My teacher liked me so well that he suggested that I attend to business for him, agreeing to pay me fifteen dollars per month for my work. This I accepted, as I was owing him some money for tuition. He wanted me to collect school accounts and attend to his vineyard. I went to work for him, collecting accounts, ordering wood hauled, and attending to business generally. At the proper time I went to work in his vineyard, and raised a good crop of grapes. I was compelled to hire help to gather, pack, and haul off, paying expenses as I went; and when I had sent off the last load, and had received returns which amounted to near three hundred dollars in all, I handed him the money, after paying the expenses of gathering and shipping. He then started to hand me money back, stating that the expenses of hauling off would have to be paid. I informed him that they were all paid. He then offered me his hand, saying, “I want to shake hands with you on that.” He appeared to appreciate the way in which I had managed his affairs.

He applied again for the school at Nolensville, but failed to get it. Consequently, he moved off about Christmas, before which time I had moved my little effects back to my father's. I farmed some, and preached as extensively as I could. I often worked hard on the farm through the week, and then on Lord's day morning rode quite a distance to fill an appointment. I soon saw that I would wear myself out at that kind of work. Consequently, I ceased to try to farm. I saw that it was impossible for a man to make a good hand on the farm, and at the same time make a good hand in the pulpit. During the year 1881 I planted and cultivated my last crop.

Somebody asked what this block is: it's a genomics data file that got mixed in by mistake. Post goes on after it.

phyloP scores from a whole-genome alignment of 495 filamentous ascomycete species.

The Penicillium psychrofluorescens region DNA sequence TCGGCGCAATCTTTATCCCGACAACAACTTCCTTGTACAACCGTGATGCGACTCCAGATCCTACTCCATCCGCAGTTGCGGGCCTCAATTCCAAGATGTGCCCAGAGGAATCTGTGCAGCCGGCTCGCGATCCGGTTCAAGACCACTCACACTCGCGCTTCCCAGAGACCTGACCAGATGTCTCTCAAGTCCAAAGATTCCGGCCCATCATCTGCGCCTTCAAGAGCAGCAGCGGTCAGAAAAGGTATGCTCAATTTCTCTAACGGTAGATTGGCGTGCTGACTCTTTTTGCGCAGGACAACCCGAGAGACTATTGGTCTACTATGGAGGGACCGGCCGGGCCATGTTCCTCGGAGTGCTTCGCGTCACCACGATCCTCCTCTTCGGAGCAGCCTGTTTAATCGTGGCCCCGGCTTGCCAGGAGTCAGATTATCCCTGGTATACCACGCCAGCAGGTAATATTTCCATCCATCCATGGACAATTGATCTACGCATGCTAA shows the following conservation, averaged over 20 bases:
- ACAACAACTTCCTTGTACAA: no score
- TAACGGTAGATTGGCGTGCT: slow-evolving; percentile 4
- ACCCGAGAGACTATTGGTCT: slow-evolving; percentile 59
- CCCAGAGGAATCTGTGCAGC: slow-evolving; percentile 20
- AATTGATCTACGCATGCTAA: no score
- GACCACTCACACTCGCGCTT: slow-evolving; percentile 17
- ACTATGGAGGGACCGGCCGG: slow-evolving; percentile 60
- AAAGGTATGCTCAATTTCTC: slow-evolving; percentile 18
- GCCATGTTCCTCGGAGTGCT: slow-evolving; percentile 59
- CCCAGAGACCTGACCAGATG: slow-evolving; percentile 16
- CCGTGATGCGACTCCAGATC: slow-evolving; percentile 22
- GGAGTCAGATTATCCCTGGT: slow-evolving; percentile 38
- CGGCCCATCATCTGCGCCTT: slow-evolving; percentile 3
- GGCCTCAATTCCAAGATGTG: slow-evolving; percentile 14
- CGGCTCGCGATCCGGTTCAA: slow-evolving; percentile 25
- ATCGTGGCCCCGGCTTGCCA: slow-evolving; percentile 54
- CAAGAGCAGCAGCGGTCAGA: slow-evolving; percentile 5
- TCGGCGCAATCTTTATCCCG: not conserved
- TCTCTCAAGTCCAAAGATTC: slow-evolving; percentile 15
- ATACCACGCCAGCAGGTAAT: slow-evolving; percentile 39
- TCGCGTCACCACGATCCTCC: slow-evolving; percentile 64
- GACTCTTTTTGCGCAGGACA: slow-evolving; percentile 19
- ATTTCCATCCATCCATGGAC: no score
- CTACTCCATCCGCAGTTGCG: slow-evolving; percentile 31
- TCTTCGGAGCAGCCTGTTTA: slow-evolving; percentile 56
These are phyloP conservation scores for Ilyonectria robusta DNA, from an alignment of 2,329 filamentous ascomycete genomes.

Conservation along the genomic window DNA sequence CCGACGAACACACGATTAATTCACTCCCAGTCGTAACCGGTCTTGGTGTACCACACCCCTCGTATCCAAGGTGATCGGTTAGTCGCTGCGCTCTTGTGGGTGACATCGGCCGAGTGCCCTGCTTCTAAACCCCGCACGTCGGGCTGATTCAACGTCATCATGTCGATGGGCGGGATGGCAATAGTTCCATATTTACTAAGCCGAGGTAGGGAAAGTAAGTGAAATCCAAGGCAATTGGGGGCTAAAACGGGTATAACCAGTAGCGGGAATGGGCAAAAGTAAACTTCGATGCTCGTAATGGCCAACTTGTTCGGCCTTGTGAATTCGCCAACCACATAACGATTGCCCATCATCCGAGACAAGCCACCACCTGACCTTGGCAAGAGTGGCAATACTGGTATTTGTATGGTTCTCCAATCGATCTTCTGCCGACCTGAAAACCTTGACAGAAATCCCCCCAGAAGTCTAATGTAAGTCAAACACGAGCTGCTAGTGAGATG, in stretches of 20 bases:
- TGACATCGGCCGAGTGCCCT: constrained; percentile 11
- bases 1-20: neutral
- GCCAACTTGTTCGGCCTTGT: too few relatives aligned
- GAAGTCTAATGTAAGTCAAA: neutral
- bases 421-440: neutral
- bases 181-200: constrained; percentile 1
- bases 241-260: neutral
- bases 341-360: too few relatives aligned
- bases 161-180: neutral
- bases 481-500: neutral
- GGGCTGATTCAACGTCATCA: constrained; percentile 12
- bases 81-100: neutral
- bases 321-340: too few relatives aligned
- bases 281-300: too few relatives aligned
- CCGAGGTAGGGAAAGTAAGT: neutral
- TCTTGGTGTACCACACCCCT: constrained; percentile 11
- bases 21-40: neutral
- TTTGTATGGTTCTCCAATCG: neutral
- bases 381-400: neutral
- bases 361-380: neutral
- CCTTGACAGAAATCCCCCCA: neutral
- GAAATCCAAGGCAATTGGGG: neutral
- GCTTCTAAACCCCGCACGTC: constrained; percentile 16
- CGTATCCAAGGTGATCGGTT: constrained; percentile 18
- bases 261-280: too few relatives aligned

I continued to preach all the time, as best I could. The brethren paid me a little, but scarcely enough to meet expenses. Consequently, I concluded to teach school, I applied for the school near Travis' Mills, situated in Rutherford County, and succeeded in getting it. I taught four months, at thirty dollars per month, paying eight dollars per month board. Consequently, I saved up some money. After which I taught at several other places, and continued to preach as best I could. Finally, I was situated so that I thought it not best to be confined in the schoolroom. Hence, I abandoned school teaching, and continued to preach, selling books and doing other kinds of work, as I thought best. I traveled extensively over the country, generally on horseback, preaching the word of the Lord. Finally, I found a young man who owned a buggy, but no horse. Hence I proposed to buy it. The price being agreed upon, I took it, and found that I could travel in it with more ease to myself and horse than I could horseback. During the next six years I traveled almost altogether in this buggy.